All metrics contain different spatial information which is used to constrain the model parameters, which results in optimized spatial patterns that clearly differ from one another. Although some metrics undoubtedly fail to inform the optimizer to identify a parameter set satisfying our visual criterion they still provide relevant pattern information to a certain extent. In consequence, these metrics do not function as stand-alone objective functions for this calibration study; e.g. cv ratio yields an inadequate spatial pattern but as a component in SPAEF it generates a satisfying solution to the optimization problem. Following Krause et al. (2005), one should carefully take the pros and cons of each performance measure into consideration when designing the calibration and validation framework of a model. Moreover, the metric should be tailored to the intended use of the model and should relate to simulated quantities which are deemed relevant for the application of the model. For the objective of our calibration study the bias insensitivity and the capability of a metric to compare variables that are related but differ in unit was most relevant.

Table 1 cross-checks the metric scores of the six optimized spatial patterns in Fig. 4. Reading the table column-wise allows for an investigation of whether the metrics provide independent information to the optimizer. As an example, cv ratio reaches its optimal score; however, the reaming metrics perform poorly. This indicates that cv ratio conveys independent information with respect to the other metrics. On the other hand, calibrating against correlation yields a high FSS score, which attests partly redundant information content in the two given metrics. Reading the table row-wise screens for the consistency of the calibrations. The highest metric score should be reached when calibrating against itself, which is the case for all six calibrations.

Additionally, Table 1 presents the KGE scores for the six conducted calibrations. The discharge performance has been improved by all calibrations and the scores vary slightly across them. Similar to the initial run station no. 2 performs generally better than station no. 1. The simulated discharge of the six optimized models is shown in Fig. 5 for a 4-year period at station no. 1. All calibrations simulate the discharge dynamics in accordance with the observations and are generally equipped with a good timing of the peak flows. Differences are found in the recession flow between the six simulations. However, our effort focuses on the spatial performance and it is striking how different the simulated spatial patterns can be while predicting almost identical streamflow. This supports previous findings in the literature which stress that spatial and temporal response in hydrological models are controlled by different parameters and that the one cannot be used to inform the other (Pokhrel and Gupta, 2011; Stisen et al., 2011, and others).

Figure 4, in combination with Table 1, provide details to investigate the key weaknesses of the two metrics, FSS and connectivity, used to evaluate SPAEF. It becomes evident that calibrating against connectivity results in poor scores of the remaining metrics, which underlines its inability to capture the correct spatial allocation, variability and distribution. Thus, the key weakness of connectivity is that it cannot operate as a stand-alone metric; instead it should be accompanied by another metric, ideally correlation, which will ensure the correct allocation. On the other hand, FSS yields reasonable scores of allocation and variability between forest and non-forest areas. However, the FSS optimization lacks spatial variability within the high and low areas, which could be resolved by considering more threshold percentiles when computing the score. Therefore the weakness of FSS lies in its dependency on the threshold percentile, which has to be defined by the user.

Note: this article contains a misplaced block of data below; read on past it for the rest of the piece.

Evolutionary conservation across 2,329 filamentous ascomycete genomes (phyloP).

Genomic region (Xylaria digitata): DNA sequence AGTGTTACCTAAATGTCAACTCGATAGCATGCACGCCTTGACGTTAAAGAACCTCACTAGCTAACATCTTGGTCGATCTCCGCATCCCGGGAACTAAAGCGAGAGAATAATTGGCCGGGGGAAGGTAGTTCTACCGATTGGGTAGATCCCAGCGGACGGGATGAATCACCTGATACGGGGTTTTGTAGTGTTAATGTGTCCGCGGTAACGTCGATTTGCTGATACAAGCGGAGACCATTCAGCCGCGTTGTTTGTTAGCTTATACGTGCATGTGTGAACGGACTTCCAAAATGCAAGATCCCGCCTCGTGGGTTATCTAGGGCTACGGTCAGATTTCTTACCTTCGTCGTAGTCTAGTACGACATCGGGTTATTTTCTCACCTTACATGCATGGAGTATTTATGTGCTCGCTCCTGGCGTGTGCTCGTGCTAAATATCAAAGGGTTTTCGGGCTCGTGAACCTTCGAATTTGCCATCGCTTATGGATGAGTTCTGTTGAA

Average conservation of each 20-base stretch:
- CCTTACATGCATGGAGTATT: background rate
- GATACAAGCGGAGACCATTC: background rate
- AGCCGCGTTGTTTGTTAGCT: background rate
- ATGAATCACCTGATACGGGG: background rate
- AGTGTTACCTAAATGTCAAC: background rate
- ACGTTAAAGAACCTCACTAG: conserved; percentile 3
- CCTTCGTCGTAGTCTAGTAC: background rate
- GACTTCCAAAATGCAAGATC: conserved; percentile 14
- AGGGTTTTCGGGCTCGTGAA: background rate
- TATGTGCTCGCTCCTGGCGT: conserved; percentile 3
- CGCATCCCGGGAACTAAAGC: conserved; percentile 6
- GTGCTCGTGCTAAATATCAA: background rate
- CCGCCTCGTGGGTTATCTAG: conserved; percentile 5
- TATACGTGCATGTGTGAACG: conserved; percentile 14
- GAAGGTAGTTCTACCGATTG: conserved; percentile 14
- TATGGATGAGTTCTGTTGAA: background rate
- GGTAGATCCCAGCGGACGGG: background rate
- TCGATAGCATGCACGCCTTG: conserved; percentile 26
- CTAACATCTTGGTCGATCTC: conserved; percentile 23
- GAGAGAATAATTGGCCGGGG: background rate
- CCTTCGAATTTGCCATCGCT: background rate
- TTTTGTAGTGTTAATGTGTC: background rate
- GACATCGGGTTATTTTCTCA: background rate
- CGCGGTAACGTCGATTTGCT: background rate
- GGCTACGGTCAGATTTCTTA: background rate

Choosing a suitable metric alone is not sufficient to undertake a successful spatial-pattern-oriented model calibration. Model agility promoted by a flexible parameterization is required to allow the simulated spatial patterns to be optimized with respect to a reference pattern (Mendoza et al., 2015). In this study, this is achieved by applying a model code (mHM: Samaniego et al., 2010a) that features a multi-scale parameter regionalization scheme (MPR) in which spatially distributed basin characteristics are transformed via global parameters to effective model parameters at the model scale. These so-called transfer functions generate seamless and physically consistent parameters fields (Mizukami et al., 2017). In contrast, Corbari and Mancini (2014) conducted a spatial validation of a subsurface–surface–land surface model against MODIS LST in which parameters were calibrated individually at each grid. In contrast to regionalization techniques such as MPR, this approach does not grant physically meaningful parameter fields and may overestimate the credibility of remote sensing data. Samaniego et al. (2017b) recently proposed a modelling protocol that describes how MPR can be added to any particular model, which extends the applicability of MPR beyond mHM. However, the choice of transfer functions may not always be trivial and their reliability is crucial for the successful application of MPR or other regionalization approaches. Another limitation of the MPR scheme in mHM is that the minimum scale at which a model can be applied depends on the data availability, since subgrid variability is fundamental to MPR (Samaniego et al., 2017b).